Using Async for File Access

by Alan Berman The new Async feature in Visual Studio makes it easy to code asynchronous method calls. To make synchronous code asynchronous, you can simply call an asynchronous method instead of a synchronous method and add a few keywords to the code, as shown in the examples below.  You no longer need to define… Read more

Blocking Collection and the Producer-Consumer Problem

This time I want to discuss features that belong to the new System.Collections.Concurrent namespace in the.NET Framework 4. When you design parallel applications, you often need thread-safe data storage as well as some mechanism of sending messages between tasks. Once again, this post will touch on just the basics and the most common problems a… Read more

Parallel Programming: Task Cancellation

In this post, which is the third one in my parallel programming introduction series, I want to show how you can cancel parallel operations when working with the Task Parallel Library (TPL). I’m going to modify the program that I started in the previous posts. By the way, here’s the full list of posts in… Read more

Parallel Programming: Task Schedulers and Synchronization Context

Thanks to everyone who provided feedback on my previous post Parallel Programming in .NET Framework 4: Getting Started. As promised, I am continuing the series. This time, let’s go a little bit deeper and talk about task schedulers, synchronization context, tasks that return values, and some other cool features of the Task Parallel Library (TPL)…. Read more

Parallel Programming in .NET Framework 4: Getting Started

With this post I want to start a series devoted to the new parallel programming features in .NET Framework 4 and introduce you the Task Parallel Library (TPL). Update. The list of posts in this series: Getting Started (this post) Task Schedulers and Synchronization Context Task Cancellation Blocking Collection and the Producer-Consumer Problem I have… Read more

How can I get objects and property values from expression trees?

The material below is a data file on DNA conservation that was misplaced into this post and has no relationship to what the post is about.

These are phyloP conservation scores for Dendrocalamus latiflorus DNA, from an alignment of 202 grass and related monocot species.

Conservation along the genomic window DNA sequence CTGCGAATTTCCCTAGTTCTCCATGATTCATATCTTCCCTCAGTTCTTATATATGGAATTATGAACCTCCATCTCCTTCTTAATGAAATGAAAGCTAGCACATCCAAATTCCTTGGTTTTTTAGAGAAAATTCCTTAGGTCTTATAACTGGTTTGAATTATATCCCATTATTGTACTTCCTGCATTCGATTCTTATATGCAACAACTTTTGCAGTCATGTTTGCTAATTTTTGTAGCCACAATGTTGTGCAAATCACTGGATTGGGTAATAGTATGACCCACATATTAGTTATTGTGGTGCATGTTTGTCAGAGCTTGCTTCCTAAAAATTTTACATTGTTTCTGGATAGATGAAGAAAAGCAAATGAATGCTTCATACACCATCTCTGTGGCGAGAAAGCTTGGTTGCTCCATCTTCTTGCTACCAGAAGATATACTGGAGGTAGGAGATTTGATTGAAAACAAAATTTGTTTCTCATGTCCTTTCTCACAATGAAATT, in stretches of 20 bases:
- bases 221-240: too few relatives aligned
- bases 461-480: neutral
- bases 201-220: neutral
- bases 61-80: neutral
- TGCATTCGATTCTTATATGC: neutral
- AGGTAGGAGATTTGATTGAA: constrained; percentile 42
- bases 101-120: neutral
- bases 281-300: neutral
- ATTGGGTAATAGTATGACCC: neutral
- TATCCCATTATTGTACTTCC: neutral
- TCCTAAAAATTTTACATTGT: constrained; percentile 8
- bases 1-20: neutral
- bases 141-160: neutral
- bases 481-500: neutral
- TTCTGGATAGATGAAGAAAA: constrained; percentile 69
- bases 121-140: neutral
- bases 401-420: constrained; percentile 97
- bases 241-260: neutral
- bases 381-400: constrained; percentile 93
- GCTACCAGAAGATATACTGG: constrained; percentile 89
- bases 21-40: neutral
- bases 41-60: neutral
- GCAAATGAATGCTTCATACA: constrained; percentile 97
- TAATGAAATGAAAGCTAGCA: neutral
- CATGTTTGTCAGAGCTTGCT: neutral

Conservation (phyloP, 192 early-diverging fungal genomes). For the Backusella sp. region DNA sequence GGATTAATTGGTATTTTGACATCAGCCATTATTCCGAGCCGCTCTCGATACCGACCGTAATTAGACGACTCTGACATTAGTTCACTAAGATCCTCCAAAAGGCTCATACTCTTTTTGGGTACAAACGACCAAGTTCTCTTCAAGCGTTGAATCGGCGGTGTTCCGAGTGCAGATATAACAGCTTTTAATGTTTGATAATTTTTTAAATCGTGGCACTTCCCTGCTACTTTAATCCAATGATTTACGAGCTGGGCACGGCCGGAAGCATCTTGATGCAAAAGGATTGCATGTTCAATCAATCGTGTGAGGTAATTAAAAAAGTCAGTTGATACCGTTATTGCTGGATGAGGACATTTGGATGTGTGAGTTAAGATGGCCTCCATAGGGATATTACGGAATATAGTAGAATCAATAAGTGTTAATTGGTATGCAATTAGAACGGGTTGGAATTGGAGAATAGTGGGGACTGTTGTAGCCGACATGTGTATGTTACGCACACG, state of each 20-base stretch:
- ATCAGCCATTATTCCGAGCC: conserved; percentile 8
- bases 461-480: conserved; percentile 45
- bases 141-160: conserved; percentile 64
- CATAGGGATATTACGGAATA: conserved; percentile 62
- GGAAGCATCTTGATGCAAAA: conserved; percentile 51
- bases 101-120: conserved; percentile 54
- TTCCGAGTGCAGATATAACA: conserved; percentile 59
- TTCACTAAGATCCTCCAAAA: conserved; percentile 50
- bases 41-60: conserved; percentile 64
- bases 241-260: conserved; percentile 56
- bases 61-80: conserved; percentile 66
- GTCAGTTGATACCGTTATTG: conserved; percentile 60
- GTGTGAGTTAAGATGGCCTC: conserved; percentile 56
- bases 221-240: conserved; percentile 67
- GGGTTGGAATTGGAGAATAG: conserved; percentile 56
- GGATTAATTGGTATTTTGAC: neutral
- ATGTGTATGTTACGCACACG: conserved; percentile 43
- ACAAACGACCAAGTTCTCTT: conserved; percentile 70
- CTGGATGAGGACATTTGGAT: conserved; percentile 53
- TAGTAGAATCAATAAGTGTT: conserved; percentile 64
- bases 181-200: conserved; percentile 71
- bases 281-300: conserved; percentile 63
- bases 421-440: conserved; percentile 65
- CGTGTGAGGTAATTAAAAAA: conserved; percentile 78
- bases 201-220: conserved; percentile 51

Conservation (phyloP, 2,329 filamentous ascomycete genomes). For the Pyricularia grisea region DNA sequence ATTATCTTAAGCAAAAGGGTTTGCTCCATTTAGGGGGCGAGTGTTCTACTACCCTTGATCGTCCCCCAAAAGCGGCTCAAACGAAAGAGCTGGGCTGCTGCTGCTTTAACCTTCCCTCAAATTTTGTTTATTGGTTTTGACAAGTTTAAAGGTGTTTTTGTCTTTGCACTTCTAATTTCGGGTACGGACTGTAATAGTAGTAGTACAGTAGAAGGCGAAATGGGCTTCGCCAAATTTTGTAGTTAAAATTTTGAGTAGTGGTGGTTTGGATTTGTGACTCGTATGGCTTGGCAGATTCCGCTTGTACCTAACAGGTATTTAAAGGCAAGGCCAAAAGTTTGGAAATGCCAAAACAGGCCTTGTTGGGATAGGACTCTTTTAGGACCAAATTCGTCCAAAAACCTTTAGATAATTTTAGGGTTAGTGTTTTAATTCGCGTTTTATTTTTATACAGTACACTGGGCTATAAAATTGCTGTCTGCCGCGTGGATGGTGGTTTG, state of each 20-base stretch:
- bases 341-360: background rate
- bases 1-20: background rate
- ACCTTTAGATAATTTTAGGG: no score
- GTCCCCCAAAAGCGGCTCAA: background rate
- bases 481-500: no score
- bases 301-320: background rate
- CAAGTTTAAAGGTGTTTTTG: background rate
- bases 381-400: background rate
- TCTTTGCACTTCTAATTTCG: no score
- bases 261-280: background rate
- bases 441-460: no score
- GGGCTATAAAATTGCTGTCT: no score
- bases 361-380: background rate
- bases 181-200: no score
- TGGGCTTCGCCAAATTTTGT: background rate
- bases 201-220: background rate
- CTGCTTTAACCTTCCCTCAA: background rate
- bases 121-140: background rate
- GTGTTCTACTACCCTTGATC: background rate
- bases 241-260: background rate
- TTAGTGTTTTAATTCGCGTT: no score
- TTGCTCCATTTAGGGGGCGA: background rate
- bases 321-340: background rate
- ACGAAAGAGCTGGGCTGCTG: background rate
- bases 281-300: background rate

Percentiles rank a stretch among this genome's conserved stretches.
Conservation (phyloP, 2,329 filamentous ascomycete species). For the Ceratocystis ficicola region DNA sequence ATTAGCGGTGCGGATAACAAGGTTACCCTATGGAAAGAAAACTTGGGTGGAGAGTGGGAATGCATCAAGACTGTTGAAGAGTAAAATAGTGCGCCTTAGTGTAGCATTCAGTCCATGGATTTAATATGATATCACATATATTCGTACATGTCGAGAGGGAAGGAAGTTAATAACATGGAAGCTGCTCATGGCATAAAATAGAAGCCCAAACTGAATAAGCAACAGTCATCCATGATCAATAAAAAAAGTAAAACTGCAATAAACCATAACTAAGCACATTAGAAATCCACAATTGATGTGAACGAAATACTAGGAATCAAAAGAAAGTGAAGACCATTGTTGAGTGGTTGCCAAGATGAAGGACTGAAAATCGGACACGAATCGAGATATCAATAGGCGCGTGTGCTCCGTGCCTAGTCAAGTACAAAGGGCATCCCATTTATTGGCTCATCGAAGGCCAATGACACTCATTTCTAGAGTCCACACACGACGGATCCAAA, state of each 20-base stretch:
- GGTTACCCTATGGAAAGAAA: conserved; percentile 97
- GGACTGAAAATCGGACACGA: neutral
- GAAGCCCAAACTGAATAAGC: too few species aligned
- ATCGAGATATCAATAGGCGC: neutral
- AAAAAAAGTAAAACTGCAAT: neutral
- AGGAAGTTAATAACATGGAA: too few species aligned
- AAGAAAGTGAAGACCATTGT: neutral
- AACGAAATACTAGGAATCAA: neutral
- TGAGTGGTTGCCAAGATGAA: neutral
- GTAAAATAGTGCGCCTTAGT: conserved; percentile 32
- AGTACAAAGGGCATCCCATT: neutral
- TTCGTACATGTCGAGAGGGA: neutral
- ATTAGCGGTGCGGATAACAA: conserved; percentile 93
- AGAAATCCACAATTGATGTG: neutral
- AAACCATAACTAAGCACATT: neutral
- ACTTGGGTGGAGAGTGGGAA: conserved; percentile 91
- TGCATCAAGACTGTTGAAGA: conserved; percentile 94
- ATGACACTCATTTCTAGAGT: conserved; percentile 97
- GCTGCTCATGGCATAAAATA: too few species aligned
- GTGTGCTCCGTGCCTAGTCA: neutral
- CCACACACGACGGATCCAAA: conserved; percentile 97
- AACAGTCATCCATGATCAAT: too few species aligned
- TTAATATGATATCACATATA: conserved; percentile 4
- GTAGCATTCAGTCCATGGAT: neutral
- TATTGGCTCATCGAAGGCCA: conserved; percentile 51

This is a follow-up to the Getting Information About Objects, Types, and Members with Expression Trees post, so I would recommend that you read that one first. Among other code examples in that blog post, I demonstrated how you can get a property name as a string by using expression trees. Here is the method…. Read more

Covariance and Contravariance FAQ

In this post I’ll try to answer the most common questions I find on forums and in documentation feedback about C# covariance and contravariance. It’s a big topic for a single blog post, so expect to see a lot of “more information” links. Special thanks to Eric Lippert and Chris Burrows for reviewing and providing… Read more

Getting Information About Objects, Types, and Members with Expression Trees

Starting with C# 3.0 and Visual Studio 2008, you can use expression trees to get information about objects, types, and members. In this post I’m going to show some examples and explain what benefits you can get by using this technique. If you are not familiar with expression trees, I would recommend reading Charlie Calvert’s… Read more

Debugging Expression Trees in Visual Studio 2010

First of all, let’s take a look at the example from one of my previous posts. It creates an expression tree for calculating the factorial of a number.ParameterExpression value = Expression.Parameter(typeof(int), “value”); ParameterExpression result = Expression.Parameter(typeof(int), “result”); LabelTarget label = Expression.Label(typeof(int)); BlockExpression block = Expression.Block( new[] { result }, Expression.Assign(result, Expression.Constant(1)), Expression.Loop( Expression.IfThenElse( Expression.GreaterThan(value, Expression.Constant(1)),… Read more

Dynamic in C# 4.0: Creating Wrappers with DynamicObject

In the previous post I showed how you can use the new dynamic feature and the ExpandoObject class to add and remove properties at run time, and how this can make your code more readable and flexible than code written with LINQ to XML syntax. But there were some obvious flaws in that example: While… Read more